I have been thinking and without making the argument that took a 20,000+ word dissertation to prove, I have concluded:
Organisations of every size must make an irrevocable commitment to sustainability, ideally manifest in targets to reduce their CO2 emissions by setting a two year average baseline then a five year commitment to reduce this by a declared percentage and report the CO2 value of their products to its consumers (who might in turn report it to their consumer and so on ad infinitum). Reducing CO2 emissions by improving energy efficiency is generally a good strategy because energy cost savings can finance the measures needed but managers must reconsider every aspect of their operations, such as materials and transportation and the habits and practice of its customers and personnel as well, and budget for the costs of meeting these target as an overhead.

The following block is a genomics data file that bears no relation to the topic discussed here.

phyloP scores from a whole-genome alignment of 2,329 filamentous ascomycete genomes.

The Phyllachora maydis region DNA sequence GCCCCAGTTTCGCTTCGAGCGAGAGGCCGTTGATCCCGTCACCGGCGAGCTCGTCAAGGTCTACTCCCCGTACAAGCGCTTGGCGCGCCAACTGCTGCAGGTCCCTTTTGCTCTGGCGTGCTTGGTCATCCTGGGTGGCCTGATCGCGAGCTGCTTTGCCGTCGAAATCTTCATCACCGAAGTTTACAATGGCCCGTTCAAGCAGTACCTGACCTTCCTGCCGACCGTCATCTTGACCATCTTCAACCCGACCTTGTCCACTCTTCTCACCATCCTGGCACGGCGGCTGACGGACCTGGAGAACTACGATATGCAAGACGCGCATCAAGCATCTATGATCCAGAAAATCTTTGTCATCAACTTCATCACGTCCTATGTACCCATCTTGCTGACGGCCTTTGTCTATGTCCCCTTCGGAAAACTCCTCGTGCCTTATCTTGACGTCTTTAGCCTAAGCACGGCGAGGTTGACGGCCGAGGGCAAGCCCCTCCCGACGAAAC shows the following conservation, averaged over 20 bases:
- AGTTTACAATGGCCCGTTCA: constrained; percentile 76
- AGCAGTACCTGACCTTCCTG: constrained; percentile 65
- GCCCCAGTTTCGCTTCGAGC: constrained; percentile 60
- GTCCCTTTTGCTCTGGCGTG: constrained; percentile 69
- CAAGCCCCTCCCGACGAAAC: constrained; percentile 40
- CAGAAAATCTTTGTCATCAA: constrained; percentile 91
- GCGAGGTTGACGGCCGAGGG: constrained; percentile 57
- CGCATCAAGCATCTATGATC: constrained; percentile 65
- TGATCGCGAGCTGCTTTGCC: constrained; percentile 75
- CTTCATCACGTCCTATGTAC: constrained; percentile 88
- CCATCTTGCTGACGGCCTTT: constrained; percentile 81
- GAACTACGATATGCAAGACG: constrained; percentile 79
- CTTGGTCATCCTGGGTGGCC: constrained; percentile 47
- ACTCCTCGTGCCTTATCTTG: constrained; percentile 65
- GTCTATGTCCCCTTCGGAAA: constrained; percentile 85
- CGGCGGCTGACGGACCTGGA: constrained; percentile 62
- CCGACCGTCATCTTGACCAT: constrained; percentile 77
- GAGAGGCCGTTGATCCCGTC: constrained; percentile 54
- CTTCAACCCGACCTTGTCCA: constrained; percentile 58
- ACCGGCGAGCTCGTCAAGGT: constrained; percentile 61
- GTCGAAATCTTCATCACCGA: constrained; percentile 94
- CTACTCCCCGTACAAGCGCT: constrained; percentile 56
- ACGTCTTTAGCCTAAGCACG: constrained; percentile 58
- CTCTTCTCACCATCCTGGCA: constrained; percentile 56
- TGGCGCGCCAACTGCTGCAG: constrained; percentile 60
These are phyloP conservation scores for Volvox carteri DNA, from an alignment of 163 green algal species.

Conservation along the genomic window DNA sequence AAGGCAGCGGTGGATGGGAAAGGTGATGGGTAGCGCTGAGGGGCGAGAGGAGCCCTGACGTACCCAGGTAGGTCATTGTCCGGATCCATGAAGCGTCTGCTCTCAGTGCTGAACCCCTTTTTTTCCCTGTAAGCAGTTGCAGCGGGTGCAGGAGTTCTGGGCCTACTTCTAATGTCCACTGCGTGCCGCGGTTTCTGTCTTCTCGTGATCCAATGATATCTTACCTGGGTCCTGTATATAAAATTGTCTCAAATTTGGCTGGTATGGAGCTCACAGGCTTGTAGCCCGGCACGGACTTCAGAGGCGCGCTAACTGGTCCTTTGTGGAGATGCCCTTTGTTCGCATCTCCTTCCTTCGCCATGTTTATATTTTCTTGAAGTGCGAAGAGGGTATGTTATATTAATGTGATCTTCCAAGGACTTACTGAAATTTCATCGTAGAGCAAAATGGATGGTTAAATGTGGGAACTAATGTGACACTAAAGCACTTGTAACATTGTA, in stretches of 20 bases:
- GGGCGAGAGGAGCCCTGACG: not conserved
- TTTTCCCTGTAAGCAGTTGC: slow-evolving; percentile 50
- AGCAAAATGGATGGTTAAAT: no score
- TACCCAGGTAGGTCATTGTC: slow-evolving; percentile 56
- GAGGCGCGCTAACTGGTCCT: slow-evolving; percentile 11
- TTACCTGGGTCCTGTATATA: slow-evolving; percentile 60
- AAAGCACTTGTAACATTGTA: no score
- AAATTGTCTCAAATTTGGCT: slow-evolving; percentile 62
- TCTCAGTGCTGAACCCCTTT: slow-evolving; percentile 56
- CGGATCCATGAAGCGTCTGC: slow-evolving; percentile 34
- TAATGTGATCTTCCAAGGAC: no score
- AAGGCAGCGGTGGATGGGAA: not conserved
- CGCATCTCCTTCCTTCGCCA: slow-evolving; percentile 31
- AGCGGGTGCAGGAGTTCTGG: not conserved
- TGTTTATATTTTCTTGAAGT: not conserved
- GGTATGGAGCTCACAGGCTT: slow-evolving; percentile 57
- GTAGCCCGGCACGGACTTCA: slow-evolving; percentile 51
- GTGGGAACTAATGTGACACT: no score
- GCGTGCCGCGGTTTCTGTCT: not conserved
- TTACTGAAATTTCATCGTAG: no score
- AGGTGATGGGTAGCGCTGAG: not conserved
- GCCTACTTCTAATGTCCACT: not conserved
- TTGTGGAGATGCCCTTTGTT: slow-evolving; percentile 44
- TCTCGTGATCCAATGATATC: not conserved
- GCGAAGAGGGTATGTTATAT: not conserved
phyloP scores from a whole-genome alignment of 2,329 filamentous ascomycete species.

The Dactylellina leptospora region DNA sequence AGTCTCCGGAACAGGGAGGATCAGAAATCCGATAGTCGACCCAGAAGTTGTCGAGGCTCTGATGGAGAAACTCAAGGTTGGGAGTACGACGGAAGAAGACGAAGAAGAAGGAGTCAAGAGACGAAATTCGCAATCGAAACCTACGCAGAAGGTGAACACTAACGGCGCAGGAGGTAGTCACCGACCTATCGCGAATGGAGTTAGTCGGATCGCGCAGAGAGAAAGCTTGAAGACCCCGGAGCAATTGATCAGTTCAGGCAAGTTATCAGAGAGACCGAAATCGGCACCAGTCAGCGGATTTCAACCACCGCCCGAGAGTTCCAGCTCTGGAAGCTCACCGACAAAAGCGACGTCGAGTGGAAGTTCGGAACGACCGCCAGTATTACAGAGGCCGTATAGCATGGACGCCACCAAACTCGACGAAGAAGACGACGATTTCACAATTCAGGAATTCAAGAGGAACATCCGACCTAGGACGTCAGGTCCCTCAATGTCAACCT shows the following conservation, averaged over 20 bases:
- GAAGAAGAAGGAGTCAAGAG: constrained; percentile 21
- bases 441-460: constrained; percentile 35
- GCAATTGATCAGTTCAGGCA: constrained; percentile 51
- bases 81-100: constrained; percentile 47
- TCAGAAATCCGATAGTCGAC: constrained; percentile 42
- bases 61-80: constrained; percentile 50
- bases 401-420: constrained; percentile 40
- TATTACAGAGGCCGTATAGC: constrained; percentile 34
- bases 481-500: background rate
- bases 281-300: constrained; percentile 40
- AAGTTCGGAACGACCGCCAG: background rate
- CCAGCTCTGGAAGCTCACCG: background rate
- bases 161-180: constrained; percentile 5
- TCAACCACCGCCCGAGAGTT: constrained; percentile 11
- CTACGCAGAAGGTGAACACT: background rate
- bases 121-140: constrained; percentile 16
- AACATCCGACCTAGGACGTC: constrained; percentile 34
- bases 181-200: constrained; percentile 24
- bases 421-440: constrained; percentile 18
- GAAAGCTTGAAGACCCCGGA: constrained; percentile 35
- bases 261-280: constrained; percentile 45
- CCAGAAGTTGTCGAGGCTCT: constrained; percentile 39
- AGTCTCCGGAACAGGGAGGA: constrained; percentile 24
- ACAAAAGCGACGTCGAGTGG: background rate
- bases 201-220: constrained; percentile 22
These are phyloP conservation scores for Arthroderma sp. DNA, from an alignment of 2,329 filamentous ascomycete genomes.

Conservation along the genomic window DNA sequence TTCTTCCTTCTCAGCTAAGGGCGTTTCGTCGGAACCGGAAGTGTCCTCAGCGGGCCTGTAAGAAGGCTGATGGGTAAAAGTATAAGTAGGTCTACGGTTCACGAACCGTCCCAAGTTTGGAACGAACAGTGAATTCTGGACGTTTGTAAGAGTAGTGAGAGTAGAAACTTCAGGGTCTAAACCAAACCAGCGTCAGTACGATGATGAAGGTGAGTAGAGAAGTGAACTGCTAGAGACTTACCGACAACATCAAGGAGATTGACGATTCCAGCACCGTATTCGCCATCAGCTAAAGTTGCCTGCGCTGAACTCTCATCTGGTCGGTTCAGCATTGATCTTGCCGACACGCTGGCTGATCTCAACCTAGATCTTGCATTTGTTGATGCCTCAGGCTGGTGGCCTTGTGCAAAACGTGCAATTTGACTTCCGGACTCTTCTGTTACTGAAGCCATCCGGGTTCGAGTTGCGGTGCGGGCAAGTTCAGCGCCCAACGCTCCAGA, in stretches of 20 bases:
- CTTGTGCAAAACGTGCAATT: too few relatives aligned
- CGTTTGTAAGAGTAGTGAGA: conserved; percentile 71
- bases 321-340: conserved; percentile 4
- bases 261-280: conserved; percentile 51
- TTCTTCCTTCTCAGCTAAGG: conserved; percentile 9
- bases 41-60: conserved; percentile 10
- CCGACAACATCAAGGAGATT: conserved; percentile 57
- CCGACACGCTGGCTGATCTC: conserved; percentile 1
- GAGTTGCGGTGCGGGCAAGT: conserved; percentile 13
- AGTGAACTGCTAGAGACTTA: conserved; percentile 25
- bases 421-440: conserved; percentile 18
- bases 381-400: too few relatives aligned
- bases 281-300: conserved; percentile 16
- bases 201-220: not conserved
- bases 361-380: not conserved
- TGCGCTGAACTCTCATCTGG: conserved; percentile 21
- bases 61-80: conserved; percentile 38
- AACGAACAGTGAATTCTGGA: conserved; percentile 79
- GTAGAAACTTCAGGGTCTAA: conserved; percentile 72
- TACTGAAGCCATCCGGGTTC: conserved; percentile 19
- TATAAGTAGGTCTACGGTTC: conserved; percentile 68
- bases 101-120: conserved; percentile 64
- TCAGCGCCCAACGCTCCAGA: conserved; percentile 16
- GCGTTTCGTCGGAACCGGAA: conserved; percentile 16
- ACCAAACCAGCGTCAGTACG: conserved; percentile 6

Stakeholders (like shareholders or funders and lenders) must realise that reduction of CO2 cannot be only tied to financial payback as many sources of CO2, especially those outside of energy production, offer no cost savings by switching to alternatives while changing practice, such as keeping CO2 balance sheets, still incurs costs. Emissions reduction must be a satisfactory result in itself and as all carbon emissions will eventually be taxed, this will be a financial incentive for everyone. For anyone presently under the carbon tax threshold, there is scant luxury of time but it is cheaper in the long run to change practice now instead of later as changing practice later may not be possible because the burden of rapid adjustment could be too great. There is simply no excuse that “we can’t afford it.” The planet’s bank of CO2 is everyone’s bank and we have all overdrawn from it.